Seattle Launches Data Privacy Initiative

The city will re-examine how it uses, retains and deletes data across all departments, while “engaging with privacy leaders in Seattle.”

by / November 3, 2014
The city of Seattle announced Nov. 3 that officials would create a citywide privacy initiative intended to show the public how the city collects and uses data. The announcement comes after controversy in past months when civil-liberties advocates protested the quiet deployment of police-operated cellphone trackers.
 
“The trick that we really need to work on as part of our privacy efforts here in the city is to help the public trust in what we’re doing,” said Seattle Chief Technology Officer Michael Mattmiller. “There were some issues over the past couple years where the city made some decisions around technology, and we didn’t take that step of engaging the public to help them understand what we’re trying to achieve, and that’s created a bit of a gap at the moment.”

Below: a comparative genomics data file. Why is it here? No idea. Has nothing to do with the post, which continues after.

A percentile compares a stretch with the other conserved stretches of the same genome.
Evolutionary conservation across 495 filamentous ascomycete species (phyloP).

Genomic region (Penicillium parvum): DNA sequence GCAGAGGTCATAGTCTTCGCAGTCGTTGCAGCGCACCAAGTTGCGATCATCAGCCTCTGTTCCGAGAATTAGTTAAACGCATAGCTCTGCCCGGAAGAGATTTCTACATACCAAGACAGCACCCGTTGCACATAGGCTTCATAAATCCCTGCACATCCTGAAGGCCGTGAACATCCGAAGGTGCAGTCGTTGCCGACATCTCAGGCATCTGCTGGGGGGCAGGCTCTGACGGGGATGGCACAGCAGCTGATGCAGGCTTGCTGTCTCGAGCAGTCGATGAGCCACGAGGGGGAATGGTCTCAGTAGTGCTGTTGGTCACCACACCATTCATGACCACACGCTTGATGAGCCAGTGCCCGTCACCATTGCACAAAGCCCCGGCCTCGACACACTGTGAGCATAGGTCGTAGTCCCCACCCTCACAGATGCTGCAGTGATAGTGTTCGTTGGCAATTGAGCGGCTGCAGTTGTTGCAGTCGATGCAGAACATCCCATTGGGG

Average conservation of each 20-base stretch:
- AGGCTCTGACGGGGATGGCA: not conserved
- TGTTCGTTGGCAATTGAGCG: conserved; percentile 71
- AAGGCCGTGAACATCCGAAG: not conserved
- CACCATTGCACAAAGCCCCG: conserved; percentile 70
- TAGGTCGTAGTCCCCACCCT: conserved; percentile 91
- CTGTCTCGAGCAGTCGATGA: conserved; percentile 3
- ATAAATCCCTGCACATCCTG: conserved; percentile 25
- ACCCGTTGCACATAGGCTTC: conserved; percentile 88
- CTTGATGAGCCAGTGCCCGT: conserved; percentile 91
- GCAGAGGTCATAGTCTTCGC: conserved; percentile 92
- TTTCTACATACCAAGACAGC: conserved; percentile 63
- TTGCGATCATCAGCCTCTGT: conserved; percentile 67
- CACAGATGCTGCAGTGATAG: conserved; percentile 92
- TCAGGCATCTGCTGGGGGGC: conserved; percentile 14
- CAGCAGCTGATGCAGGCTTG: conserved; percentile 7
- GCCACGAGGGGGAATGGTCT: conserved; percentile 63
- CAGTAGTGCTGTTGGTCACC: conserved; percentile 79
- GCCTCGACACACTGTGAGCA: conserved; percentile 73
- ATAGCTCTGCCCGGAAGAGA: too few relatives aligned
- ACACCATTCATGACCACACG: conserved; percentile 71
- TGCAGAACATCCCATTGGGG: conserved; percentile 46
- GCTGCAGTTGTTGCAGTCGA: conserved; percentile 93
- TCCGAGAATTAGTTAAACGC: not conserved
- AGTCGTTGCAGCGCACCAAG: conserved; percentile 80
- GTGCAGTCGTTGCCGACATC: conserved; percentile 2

Councilmember Bruce Harrell explained that the city will re-examine how it uses, retains and deletes data across all departments, while “engaging with privacy leaders in Seattle.”
 
The city gathered a team of stakeholders that includes officials from police, fire, electric, transportation, information technology, law and library departments. The team will “create a set of principles that govern how the city approaches privacy-impacting decisions and a privacy statement that communicates the city’s privacy practices to the public." The team will also develop a plan to educate city departments on the new privacy practices and establish a method for measuring compliance.
 
Seattle Mayor Ed Murray also announced the creation of a privacy advisory committee that includes privacy researchers, practitioners and community representatives to provide the city with guidance on best practices and estimates on potential impact of proposed solutions.
 
A completed privacy statement and plan are expected to be submitted to the city council by June 2015.
Colin Wood former staff writer

Colin wrote for Government Technology from 2010 through most of 2016.